The Mind of the Restless Spirit
“Do not be deceived! The busiest people harbor the greatest weariness, their restlessness is weakness—they no longer have the capacity for waiting and idleness.” — Friedrich Nietzsche
I think about being idle, but rarely find myself able to contain my restlessness. If busy is a weakness then I confess to being weak. For me, being active in my days is the only way to survive. Like a shark, I suppose, I need forward motion.
Naturally, I don’t believe that forward motion is weakness; merely the bold act of being alive. Sitting still and thinking may feel like idleness, but to me it feels like a lost opportunity. Doesn’t that time belong to reading or writing, or maybe weeding the garden? Idleness feels like active avoidance to me. There’s so very much to do in this brief lifetime! So yes, call me weak.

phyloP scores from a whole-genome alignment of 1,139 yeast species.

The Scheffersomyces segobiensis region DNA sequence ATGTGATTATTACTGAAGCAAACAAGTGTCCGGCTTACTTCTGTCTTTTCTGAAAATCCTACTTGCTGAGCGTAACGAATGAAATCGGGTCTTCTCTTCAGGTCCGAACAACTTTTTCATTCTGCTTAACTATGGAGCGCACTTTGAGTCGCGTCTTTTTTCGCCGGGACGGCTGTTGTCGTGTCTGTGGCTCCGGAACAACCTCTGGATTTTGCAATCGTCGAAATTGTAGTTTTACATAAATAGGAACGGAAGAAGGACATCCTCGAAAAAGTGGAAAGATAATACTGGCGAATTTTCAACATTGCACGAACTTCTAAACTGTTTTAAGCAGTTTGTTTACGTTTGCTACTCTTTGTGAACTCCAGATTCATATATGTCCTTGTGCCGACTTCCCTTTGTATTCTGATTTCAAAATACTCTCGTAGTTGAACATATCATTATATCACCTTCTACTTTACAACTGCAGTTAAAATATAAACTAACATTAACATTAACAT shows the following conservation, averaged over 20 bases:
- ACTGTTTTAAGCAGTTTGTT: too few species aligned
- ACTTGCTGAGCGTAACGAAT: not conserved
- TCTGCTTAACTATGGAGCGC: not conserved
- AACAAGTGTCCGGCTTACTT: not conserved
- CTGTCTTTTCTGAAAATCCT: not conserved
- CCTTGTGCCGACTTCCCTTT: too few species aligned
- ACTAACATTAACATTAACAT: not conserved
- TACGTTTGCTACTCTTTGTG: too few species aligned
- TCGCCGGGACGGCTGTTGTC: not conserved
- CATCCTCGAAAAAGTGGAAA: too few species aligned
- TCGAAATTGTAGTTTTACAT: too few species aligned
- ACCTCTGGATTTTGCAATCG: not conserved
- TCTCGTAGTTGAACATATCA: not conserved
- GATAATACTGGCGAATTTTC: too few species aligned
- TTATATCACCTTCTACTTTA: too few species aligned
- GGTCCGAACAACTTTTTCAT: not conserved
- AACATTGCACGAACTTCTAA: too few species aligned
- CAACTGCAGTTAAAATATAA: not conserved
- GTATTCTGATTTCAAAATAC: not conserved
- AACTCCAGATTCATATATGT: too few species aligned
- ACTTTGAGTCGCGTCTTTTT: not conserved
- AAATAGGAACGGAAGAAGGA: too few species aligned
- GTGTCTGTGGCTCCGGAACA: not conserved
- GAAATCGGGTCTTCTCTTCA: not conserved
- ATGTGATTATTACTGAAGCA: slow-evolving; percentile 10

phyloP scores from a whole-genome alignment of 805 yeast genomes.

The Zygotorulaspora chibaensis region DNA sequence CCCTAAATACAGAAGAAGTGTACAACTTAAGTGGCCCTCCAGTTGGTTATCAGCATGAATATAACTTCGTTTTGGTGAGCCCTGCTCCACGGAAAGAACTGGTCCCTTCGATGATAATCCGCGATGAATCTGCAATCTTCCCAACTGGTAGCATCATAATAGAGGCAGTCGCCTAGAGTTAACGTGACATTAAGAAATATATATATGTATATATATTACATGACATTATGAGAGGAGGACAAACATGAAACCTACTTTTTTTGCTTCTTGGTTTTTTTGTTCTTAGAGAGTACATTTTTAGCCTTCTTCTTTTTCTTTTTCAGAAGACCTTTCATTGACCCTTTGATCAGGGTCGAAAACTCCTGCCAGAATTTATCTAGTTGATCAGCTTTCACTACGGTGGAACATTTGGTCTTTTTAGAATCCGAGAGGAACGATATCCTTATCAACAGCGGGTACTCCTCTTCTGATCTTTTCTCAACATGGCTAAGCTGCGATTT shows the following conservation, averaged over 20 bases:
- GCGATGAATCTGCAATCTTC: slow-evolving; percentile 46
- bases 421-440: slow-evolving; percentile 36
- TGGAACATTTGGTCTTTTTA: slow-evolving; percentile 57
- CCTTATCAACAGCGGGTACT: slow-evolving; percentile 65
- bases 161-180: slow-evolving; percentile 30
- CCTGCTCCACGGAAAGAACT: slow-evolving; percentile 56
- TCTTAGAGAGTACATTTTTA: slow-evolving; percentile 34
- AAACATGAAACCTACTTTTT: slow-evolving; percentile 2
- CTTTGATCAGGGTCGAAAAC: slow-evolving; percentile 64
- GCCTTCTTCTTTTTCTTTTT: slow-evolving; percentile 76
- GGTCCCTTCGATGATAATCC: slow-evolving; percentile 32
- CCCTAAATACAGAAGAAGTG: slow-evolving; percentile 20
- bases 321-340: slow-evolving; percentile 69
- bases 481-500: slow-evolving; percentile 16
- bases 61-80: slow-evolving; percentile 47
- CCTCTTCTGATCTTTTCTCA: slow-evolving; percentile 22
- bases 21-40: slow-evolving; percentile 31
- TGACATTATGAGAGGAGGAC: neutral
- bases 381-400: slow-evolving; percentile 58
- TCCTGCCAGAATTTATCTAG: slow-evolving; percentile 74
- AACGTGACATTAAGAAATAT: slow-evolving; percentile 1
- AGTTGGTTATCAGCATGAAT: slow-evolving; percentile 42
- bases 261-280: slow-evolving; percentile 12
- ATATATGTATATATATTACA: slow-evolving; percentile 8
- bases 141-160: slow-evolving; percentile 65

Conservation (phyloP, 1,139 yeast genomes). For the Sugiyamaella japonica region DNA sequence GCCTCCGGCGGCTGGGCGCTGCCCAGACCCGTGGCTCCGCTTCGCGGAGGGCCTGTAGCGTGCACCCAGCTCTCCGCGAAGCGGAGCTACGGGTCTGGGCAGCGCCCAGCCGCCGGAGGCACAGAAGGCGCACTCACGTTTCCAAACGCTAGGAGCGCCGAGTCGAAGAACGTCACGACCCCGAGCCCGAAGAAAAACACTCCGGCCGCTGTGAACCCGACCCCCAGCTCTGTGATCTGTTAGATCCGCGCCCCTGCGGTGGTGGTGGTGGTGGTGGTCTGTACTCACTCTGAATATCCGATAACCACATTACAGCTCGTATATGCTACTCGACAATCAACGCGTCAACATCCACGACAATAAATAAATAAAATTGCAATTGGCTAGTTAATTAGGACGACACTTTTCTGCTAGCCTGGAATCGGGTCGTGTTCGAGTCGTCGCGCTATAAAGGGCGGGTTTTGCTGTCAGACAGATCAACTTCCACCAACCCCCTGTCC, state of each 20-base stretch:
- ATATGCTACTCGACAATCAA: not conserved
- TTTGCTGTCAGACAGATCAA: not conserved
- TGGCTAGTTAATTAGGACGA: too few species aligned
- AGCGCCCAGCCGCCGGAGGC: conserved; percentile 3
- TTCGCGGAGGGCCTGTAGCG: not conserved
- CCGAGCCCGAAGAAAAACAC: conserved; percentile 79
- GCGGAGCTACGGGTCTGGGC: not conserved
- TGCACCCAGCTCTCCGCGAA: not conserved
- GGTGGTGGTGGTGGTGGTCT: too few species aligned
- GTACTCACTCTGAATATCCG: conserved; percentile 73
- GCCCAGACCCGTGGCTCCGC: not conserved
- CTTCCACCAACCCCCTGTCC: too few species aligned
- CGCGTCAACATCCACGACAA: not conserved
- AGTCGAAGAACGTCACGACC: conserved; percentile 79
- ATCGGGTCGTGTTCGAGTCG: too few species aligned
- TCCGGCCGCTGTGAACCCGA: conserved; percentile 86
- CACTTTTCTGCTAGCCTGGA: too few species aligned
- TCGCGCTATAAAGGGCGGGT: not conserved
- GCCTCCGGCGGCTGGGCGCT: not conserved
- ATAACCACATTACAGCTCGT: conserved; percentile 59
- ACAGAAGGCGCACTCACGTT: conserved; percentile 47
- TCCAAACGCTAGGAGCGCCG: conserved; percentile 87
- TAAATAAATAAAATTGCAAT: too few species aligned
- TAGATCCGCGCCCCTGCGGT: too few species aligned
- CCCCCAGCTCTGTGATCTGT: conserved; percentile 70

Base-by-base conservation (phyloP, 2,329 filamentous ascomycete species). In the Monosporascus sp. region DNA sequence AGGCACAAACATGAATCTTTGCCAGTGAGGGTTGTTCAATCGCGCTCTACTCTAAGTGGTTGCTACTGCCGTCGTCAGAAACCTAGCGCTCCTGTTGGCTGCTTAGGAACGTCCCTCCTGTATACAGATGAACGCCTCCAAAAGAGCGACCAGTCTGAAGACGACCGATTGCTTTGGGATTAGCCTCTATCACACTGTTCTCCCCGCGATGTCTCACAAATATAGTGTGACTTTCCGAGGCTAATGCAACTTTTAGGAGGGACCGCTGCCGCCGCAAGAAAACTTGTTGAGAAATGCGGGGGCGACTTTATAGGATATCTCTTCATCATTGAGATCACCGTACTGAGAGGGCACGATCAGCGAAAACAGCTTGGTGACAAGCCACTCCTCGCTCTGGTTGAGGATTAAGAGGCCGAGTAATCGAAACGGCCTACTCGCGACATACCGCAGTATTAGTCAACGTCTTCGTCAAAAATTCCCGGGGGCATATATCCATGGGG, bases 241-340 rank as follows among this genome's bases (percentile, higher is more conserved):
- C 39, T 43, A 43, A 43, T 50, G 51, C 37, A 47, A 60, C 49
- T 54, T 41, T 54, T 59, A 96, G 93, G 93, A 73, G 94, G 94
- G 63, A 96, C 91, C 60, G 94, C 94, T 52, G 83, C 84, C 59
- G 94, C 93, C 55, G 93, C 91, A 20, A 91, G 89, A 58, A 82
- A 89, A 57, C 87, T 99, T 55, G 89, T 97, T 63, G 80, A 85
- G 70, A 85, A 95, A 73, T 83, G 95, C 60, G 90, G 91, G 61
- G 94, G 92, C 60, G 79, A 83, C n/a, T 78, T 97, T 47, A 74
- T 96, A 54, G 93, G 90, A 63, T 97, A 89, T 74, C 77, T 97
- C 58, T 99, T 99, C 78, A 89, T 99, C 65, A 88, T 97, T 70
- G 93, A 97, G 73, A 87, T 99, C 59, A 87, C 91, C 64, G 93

Writing this blog fills idle time. Time I might use for other things like sitting still and meditating. Maybe quietly sipping a cup of tea and contemplating existentialism. To be fair to Nietzsche, busy isn’t the intent, for busy for the sake of busy truly is folly. Productive is really the point. Give me an hour and I’ll do my best to dance with it. Productive makes the world go ’round, I believe.
Someday we all find idle. But what will we do with now? Such is the mind of the restless spirit.
Doing what makes us and those around – family, neighbors, or new friends you meet in the world, happy, essentially spreading joy; seems to be productive. But sometimes the need is insatiable. Some of us, like addicts, tend to OD on feeling a need to be constructive (or productive), just keep piling it on, on the verge of overwhelming. Work, being with family, friends, etc. Guilt? Why do we do this??